Why 2 per cent tax is bad news for Zimbabwe economy

ZwNews Chief Correspondent

The 2 per cent tax that was recently imposed by government on electronic transactions is counter productive, an economist with a reputable financial institution has said.

In an effort to widen its revenue base, the government instituted the tax, but this proves to be causing some negative impacts on the economy, it was promulgated to promote.

Reverse effect.

An economist with Grant and Thornton Tapiwa Dalu, has pointed out some negative effects of the tax, says it will affect the whole supply chain and resulting in increased costs of goods, that would be passed on to the consumer.

He says that the tax will act in reverse to the government’ push for a cashless economy, as traders would use cash in an attempt to avoid paying the 2 per cent.

As stated by him, the tax would also see the rise in informal sector, while most business people would prefer keeping their money not in bank, but in form of cash, for the same reasons.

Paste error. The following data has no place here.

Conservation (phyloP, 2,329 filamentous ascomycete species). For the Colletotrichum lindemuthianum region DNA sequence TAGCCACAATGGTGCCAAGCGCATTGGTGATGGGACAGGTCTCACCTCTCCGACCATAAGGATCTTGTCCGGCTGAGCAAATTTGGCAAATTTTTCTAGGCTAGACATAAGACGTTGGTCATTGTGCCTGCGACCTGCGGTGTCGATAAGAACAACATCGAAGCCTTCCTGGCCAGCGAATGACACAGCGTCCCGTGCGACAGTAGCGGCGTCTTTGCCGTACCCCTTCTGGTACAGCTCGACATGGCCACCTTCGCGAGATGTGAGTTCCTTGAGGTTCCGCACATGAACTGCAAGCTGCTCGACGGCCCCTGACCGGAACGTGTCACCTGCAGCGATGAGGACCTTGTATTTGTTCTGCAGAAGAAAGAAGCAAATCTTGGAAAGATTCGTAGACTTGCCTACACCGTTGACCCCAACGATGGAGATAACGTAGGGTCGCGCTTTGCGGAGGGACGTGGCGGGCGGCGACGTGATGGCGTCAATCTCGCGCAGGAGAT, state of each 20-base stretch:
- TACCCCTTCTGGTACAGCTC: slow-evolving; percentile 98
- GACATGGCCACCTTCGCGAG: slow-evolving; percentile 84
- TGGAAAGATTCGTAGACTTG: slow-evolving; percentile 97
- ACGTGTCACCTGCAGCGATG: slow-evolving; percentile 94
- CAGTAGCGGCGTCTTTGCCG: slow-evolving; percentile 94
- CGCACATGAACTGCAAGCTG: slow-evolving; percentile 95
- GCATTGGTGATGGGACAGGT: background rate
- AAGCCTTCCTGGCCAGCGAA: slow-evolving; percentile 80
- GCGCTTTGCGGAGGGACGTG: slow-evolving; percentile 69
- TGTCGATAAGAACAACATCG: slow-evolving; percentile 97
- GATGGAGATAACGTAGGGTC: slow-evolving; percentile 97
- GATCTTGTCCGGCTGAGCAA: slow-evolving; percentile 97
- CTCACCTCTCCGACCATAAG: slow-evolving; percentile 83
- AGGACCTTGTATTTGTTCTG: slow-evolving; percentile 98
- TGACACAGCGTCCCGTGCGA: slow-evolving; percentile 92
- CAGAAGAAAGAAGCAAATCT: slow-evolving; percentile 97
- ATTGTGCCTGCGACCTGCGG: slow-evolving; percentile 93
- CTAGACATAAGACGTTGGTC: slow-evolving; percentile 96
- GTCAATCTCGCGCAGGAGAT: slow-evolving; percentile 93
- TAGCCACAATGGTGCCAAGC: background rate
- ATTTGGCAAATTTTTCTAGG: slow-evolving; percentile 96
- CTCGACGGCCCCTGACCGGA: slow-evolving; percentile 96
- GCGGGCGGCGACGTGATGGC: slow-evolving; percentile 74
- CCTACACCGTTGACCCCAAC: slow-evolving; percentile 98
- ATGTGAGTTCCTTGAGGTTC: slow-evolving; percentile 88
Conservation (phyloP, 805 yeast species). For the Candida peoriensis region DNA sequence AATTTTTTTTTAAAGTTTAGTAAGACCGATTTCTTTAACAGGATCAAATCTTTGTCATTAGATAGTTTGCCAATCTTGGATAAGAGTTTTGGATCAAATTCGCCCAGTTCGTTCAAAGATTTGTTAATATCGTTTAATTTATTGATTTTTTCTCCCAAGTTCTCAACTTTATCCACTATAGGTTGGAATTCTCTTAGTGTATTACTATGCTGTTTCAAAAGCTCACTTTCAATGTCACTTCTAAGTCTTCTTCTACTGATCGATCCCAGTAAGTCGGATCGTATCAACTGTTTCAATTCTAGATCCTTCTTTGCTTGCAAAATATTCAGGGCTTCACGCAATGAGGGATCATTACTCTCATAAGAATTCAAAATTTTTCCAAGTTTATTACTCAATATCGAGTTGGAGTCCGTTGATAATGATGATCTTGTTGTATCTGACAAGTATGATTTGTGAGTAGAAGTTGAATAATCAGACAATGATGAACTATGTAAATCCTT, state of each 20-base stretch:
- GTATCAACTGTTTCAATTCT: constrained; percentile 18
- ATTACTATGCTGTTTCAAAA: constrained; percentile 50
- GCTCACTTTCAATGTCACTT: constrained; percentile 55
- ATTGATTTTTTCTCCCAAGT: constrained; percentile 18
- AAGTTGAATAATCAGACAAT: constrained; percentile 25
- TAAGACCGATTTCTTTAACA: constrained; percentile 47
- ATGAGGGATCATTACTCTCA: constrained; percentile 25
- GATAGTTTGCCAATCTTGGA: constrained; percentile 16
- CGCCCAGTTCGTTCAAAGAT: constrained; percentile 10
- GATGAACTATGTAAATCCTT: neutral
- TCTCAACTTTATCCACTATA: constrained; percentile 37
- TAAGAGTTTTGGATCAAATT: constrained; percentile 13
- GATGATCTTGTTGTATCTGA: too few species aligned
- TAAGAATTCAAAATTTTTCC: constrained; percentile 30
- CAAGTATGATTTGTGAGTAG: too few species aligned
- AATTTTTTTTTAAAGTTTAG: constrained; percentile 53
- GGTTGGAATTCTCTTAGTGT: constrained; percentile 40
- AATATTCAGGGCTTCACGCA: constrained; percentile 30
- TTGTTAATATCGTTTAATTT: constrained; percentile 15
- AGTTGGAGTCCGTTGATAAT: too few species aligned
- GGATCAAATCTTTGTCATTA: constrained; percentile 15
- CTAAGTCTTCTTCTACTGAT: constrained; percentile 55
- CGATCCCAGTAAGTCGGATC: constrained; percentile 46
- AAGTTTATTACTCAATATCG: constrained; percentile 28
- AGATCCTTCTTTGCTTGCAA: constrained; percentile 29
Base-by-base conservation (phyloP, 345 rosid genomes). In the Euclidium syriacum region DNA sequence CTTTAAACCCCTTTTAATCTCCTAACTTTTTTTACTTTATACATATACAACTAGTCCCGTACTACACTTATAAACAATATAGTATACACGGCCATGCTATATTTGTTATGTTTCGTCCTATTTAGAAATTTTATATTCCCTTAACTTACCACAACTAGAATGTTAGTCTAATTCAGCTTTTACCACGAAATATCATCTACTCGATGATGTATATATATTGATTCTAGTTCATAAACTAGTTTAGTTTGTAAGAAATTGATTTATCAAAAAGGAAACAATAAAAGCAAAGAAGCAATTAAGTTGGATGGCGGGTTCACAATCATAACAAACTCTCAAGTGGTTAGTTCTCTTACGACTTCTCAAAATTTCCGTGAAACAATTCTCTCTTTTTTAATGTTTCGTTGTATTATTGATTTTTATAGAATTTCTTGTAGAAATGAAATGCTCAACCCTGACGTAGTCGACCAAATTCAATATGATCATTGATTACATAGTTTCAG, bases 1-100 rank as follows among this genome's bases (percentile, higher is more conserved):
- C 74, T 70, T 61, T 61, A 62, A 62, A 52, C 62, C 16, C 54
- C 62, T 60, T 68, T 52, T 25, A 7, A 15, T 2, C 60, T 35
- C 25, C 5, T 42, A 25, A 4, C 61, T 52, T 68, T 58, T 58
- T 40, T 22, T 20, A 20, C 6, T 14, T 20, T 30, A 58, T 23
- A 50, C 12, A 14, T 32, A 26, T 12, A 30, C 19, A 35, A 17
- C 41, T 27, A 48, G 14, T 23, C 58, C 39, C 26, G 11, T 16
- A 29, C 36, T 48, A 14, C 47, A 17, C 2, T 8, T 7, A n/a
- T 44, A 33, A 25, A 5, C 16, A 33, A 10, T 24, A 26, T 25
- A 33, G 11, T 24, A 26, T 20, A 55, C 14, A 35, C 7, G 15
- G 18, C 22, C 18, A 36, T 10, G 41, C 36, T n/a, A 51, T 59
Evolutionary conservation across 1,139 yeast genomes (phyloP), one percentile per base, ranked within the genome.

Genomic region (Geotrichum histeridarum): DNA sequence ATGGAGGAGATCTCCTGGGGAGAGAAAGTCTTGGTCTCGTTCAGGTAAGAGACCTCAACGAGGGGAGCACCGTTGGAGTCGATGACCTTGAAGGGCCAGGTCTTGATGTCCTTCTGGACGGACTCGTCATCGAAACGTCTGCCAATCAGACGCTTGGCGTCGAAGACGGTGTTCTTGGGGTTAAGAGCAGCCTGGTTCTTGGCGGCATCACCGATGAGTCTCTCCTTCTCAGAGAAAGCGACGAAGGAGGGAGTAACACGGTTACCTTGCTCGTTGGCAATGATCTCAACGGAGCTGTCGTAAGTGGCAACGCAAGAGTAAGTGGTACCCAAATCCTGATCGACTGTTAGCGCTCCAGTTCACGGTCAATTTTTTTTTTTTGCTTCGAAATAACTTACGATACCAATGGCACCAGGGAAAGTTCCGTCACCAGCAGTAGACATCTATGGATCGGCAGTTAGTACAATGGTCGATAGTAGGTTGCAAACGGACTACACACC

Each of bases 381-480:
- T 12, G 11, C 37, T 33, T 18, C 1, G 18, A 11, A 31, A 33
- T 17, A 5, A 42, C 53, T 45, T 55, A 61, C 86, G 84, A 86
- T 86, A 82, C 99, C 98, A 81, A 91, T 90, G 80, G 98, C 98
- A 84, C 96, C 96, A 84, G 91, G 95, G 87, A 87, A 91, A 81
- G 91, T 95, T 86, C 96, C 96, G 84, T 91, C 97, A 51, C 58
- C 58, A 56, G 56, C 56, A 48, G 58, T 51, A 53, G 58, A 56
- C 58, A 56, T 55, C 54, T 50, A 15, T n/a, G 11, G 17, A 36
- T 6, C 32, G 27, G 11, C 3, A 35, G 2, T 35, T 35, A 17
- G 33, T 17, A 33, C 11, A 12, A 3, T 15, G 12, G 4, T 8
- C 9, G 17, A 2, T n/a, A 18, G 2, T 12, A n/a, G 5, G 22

He noted that because of the increase in cost of production owing to this tax, local products would lose the competitive edge against imports. More so with the recent suspension of the Statutory Instrument 64, which restricted cheap imports.

He adds that the 2 per cent is also imposing double tax on businesses as it is calculated inclusively on some products which attract value added tax.

Dalu says basic economics state that tax is charged on revenue and not vice versa; “Tax is charged on revenue and not on expenses. The 2 per cent is basically taxing taxpayers on an expense and not on revenue,” says Dalu in an article he wrote, put by Veritas Zimbabwe on its website, with his permission.

He adds that the tax would affect some of the exempted transactions, unless the trader comes forward to explain to the financial institutions the reason for such transactions. He also gave example of how it can affect social basics like school fees, benefit funds, and medical supplies and services, adds that these has always been exempted from tax.

The tax came at a time the prices of basic commodities have been rising owing to the inflation tendencies of the bond note. This has also been compounded by the recent panic buying by Zimbabweans that led to shortages of goods in shops.

The government responded by suspension of imports restrictions, further exposing local industry to stiff competition from cheap imports.




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